Mapping a Moving Target

A new study suggests a better way of predicting how HIV mutates to evade cure interventions

By Jeffrey Laurence, M.D.

Dr. Hillel Haim, University of Iowa
Dr. Hillel Haim, University of Iowa

Research question
It is well known that HIV mutates within each person living with the virus, in part to escape pressure from that person’s immune system and from antiretroviral therapy. HIV also mutates because the mechanisms by which it replicates are very error-prone, particularly with regard to formation of its outer envelope—the very site targeted by new cure interventions, including neutralizing antibodies and CAR T cells.

For its ability to change rapidly and randomly, some scientists have called HIV a “moving target.” But what if researchers could more accurately predict and anticipate these mutations with an eye to developing more targeted interventions?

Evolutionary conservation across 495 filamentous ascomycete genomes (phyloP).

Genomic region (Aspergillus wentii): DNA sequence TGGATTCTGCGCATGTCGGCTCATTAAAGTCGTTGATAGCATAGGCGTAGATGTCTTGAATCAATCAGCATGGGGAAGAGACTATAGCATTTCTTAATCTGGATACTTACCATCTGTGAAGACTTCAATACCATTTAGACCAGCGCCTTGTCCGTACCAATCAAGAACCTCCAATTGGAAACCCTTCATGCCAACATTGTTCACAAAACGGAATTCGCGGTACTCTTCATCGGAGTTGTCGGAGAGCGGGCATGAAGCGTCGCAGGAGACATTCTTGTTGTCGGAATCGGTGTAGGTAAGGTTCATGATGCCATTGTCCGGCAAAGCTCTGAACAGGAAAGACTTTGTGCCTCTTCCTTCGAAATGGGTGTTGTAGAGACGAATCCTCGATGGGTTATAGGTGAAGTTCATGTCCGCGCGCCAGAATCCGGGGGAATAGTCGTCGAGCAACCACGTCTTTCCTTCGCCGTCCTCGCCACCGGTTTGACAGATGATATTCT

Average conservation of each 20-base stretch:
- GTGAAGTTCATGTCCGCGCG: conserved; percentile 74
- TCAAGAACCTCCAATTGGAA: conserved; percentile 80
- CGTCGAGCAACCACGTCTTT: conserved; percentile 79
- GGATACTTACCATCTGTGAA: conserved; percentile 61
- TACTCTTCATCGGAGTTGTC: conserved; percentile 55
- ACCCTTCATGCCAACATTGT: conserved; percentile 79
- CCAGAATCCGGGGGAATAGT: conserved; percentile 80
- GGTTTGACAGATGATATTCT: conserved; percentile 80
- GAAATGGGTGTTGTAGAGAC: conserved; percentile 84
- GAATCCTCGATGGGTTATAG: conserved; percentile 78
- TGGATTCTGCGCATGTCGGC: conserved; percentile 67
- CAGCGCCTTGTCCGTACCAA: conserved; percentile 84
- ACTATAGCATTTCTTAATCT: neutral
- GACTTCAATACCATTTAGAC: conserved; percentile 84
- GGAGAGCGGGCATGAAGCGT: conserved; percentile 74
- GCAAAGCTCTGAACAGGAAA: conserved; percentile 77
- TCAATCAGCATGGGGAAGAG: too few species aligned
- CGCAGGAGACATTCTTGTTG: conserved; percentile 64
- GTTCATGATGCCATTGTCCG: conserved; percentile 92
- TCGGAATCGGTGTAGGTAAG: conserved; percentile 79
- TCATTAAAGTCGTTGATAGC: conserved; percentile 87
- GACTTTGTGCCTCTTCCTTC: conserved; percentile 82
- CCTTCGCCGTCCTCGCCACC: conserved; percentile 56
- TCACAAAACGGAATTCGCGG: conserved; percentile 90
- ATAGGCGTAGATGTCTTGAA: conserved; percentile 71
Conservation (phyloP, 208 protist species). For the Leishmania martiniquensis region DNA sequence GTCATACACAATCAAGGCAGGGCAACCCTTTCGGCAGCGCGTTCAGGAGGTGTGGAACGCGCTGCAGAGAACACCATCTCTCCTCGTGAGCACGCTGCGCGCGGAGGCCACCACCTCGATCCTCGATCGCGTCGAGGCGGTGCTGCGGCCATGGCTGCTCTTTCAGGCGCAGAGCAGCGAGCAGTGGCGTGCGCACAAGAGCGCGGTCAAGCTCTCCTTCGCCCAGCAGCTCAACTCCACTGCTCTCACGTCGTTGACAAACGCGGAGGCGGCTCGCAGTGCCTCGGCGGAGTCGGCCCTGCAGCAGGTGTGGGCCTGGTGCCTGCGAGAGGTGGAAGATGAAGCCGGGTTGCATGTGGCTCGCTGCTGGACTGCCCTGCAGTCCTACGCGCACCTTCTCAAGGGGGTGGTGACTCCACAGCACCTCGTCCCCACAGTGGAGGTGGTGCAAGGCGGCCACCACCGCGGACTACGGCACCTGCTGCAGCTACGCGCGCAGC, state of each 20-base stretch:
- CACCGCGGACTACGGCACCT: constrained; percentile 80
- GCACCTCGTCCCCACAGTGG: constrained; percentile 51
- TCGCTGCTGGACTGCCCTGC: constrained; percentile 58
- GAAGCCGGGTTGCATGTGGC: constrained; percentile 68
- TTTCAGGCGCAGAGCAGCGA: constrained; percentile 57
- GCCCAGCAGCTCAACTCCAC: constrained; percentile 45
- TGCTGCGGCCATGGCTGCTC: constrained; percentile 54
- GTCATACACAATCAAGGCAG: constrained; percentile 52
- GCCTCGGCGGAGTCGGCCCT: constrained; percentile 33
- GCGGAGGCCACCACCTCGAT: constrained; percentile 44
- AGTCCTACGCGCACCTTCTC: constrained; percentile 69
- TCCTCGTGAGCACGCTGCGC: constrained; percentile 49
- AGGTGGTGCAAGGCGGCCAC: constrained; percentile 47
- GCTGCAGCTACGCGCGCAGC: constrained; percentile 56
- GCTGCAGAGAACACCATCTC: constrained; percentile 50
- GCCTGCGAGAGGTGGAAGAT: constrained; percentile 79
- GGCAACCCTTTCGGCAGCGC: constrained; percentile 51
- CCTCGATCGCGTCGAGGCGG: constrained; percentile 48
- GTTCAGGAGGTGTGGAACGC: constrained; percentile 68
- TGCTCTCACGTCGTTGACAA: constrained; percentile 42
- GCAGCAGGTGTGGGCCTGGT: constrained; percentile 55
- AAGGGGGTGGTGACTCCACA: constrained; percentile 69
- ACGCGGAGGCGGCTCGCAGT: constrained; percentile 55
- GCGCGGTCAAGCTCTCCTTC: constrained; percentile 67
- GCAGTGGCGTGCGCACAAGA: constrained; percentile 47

Scientists at the University of Iowa and Iowa State University used sophisticated mathematical modeling tools to interrogate the amino acid sequences of envelopes from 300 people living with HIV. For each person, the variability of these amino acids was mapped onto the three-dimensional structure of the HIV envelope. An algorithm was developed that predicted the variability of regions currently being targeted by multiple treatments, and did so with a greater fidelity than available modeling tools.

The authors conclude that their system may serve as “the basis for personalizing antiviral therapeutics,” not only for HIV but for other infections as well.

amfAR’s role
amfAR was a funder of this research. Authors of this paper include amfAR grantee Dr. Hillel Haim.

Original article

Dr. Laurence is amfAR’s senior scientific consultant.

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